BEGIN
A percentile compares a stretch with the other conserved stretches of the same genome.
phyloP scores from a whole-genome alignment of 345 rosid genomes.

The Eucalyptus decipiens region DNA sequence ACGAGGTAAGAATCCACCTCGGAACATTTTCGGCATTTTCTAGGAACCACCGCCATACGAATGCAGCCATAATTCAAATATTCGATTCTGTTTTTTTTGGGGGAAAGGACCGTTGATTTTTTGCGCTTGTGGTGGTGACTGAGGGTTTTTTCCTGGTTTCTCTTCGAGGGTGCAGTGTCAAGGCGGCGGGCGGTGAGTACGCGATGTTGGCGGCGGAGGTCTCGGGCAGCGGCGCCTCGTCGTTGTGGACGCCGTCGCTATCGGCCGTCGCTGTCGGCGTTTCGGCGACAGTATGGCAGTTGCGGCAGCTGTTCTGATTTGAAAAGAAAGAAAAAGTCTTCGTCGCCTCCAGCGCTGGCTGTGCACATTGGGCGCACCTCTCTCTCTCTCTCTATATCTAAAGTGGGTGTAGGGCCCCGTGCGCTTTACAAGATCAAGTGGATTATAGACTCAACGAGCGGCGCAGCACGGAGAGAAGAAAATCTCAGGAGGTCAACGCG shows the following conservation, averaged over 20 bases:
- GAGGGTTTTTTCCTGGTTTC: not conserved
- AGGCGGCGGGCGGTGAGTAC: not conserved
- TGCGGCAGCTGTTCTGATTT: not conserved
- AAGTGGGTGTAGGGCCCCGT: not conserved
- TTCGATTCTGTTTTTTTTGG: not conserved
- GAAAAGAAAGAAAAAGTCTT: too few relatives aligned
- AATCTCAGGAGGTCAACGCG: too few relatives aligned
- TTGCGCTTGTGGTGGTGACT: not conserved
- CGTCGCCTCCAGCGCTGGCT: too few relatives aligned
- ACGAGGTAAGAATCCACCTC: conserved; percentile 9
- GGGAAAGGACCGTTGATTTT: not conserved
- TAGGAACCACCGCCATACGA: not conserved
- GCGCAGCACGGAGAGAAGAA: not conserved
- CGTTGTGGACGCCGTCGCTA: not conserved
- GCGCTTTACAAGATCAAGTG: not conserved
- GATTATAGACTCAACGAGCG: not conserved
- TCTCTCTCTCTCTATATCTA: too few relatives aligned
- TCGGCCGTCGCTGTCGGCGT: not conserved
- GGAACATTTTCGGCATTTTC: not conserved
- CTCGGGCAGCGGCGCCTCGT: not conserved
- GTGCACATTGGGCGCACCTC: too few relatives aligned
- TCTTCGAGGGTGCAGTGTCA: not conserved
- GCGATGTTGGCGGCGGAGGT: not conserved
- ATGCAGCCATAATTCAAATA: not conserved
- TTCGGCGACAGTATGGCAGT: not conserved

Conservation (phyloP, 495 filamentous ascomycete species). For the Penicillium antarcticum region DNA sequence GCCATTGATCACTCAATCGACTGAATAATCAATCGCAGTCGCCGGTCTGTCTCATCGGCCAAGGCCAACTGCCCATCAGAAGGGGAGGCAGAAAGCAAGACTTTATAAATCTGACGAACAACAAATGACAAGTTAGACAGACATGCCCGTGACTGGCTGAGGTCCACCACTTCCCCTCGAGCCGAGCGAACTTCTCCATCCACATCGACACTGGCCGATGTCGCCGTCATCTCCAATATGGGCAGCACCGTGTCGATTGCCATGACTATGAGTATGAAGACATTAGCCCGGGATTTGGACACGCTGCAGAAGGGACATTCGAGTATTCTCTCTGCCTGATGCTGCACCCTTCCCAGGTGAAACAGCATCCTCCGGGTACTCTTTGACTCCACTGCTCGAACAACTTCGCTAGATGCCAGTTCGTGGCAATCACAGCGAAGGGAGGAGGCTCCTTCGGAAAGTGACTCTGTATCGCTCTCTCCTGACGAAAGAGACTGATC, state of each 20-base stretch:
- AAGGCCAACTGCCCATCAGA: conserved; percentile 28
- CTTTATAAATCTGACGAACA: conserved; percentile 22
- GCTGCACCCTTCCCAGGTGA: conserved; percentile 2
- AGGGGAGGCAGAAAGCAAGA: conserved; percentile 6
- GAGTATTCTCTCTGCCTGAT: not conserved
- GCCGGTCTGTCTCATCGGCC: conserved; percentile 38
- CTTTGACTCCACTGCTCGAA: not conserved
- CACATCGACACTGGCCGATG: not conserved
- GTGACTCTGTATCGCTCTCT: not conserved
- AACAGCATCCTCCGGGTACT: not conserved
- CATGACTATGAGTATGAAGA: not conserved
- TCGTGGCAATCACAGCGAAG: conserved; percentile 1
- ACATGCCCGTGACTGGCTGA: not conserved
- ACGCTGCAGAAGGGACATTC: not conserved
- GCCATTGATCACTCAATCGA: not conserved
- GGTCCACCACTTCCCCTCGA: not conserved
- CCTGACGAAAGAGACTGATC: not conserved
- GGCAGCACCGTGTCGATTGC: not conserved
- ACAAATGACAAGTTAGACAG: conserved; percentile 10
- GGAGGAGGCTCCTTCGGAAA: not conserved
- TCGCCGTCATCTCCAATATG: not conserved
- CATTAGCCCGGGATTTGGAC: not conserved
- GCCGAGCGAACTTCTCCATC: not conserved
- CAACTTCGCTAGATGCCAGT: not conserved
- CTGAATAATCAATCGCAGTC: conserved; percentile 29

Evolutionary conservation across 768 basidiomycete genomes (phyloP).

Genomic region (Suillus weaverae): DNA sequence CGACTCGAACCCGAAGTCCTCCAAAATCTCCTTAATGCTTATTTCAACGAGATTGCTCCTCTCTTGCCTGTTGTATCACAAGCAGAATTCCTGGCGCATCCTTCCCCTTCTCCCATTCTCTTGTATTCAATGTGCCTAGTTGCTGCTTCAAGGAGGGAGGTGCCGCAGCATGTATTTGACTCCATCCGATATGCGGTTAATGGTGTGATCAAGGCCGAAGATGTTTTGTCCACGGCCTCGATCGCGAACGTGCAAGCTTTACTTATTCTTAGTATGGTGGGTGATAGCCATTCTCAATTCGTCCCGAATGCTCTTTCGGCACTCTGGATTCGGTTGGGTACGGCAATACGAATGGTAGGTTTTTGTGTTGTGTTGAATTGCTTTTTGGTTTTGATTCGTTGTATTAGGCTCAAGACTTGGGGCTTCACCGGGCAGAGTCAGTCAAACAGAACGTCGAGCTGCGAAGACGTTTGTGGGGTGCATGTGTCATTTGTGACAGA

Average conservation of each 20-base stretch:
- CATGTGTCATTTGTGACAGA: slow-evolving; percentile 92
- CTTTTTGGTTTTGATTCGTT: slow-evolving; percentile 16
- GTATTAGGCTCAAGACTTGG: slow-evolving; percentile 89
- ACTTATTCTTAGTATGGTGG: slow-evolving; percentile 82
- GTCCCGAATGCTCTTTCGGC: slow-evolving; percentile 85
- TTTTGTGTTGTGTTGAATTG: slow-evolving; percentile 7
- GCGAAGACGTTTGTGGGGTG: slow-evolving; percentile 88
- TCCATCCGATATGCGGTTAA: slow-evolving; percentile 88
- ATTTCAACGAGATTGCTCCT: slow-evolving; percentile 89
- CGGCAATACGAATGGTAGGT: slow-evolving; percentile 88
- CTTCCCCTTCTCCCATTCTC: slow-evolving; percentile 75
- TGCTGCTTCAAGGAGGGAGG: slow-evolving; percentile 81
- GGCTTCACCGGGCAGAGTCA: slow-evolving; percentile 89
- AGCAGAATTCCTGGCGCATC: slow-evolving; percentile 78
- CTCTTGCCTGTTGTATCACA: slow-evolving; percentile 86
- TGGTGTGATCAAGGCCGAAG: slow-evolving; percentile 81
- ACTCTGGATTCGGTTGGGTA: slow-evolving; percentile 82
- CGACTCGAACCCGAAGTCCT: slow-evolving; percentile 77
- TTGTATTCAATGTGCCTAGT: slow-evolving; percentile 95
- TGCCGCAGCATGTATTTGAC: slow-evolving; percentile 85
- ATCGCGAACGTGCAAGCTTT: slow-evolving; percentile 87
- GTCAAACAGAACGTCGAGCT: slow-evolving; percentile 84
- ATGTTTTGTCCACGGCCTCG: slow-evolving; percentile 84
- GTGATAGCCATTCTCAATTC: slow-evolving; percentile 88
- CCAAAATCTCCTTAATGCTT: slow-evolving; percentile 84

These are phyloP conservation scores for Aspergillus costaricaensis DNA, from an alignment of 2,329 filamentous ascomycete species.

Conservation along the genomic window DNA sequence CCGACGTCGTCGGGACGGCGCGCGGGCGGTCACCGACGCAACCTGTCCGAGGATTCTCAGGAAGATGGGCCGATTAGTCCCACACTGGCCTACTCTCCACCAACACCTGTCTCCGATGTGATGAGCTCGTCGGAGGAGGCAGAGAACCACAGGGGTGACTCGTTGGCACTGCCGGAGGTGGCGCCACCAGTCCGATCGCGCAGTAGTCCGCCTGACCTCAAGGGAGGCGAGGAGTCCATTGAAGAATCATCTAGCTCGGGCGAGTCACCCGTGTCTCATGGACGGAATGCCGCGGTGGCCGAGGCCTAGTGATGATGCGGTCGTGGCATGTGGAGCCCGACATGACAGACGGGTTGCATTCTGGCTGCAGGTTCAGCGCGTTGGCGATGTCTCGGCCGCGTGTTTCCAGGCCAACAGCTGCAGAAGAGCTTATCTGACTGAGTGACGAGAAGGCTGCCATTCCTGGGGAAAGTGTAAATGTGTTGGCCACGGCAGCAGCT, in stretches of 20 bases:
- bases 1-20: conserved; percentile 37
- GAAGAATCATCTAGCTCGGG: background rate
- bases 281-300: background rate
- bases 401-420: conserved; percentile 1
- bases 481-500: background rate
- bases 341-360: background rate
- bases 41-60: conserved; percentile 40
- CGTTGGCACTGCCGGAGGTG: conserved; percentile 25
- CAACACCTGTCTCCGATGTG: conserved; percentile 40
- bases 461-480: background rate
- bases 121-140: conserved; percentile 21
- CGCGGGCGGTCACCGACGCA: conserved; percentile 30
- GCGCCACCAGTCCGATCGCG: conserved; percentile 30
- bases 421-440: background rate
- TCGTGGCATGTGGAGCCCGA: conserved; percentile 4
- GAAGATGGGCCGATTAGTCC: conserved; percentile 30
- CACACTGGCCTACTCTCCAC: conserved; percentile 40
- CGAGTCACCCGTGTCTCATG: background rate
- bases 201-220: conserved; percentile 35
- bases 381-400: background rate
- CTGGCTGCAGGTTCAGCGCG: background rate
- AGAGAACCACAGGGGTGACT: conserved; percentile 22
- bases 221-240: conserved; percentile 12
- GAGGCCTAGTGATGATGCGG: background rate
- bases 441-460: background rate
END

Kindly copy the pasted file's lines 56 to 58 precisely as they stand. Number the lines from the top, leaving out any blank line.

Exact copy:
Genomic region (Suillus weaverae): DNA sequence CGACTCGAACCCGAAGTCCTCCAAAATCTCCTTAATGCTTATTTCAACGAGATTGCTCCTCTCTTGCCTGTTGTATCACAAGCAGAATTCCTGGCGCATCCTTCCCCTTCTCCCATTCTCTTGTATTCAATGTGCCTAGTTGCTGCTTCAAGGAGGGAGGTGCCGCAGCATGTATTTGACTCCATCCGATATGCGGTTAATGGTGTGATCAAGGCCGAAGATGTTTTGTCCACGGCCTCGATCGCGAACGTGCAAGCTTTACTTATTCTTAGTATGGTGGGTGATAGCCATTCTCAATTCGTCCCGAATGCTCTTTCGGCACTCTGGATTCGGTTGGGTACGGCAATACGAATGGTAGGTTTTTGTGTTGTGTTGAATTGCTTTTTGGTTTTGATTCGTTGTATTAGGCTCAAGACTTGGGGCTTCACCGGGCAGAGTCAGTCAAACAGAACGTCGAGCTGCGAAGACGTTTGTGGGGTGCATGTGTCATTTGTGACAGA

Average conservation of each 20-base stretch:
- CATGTGTCATTTGTGACAGA: slow-evolving; percentile 92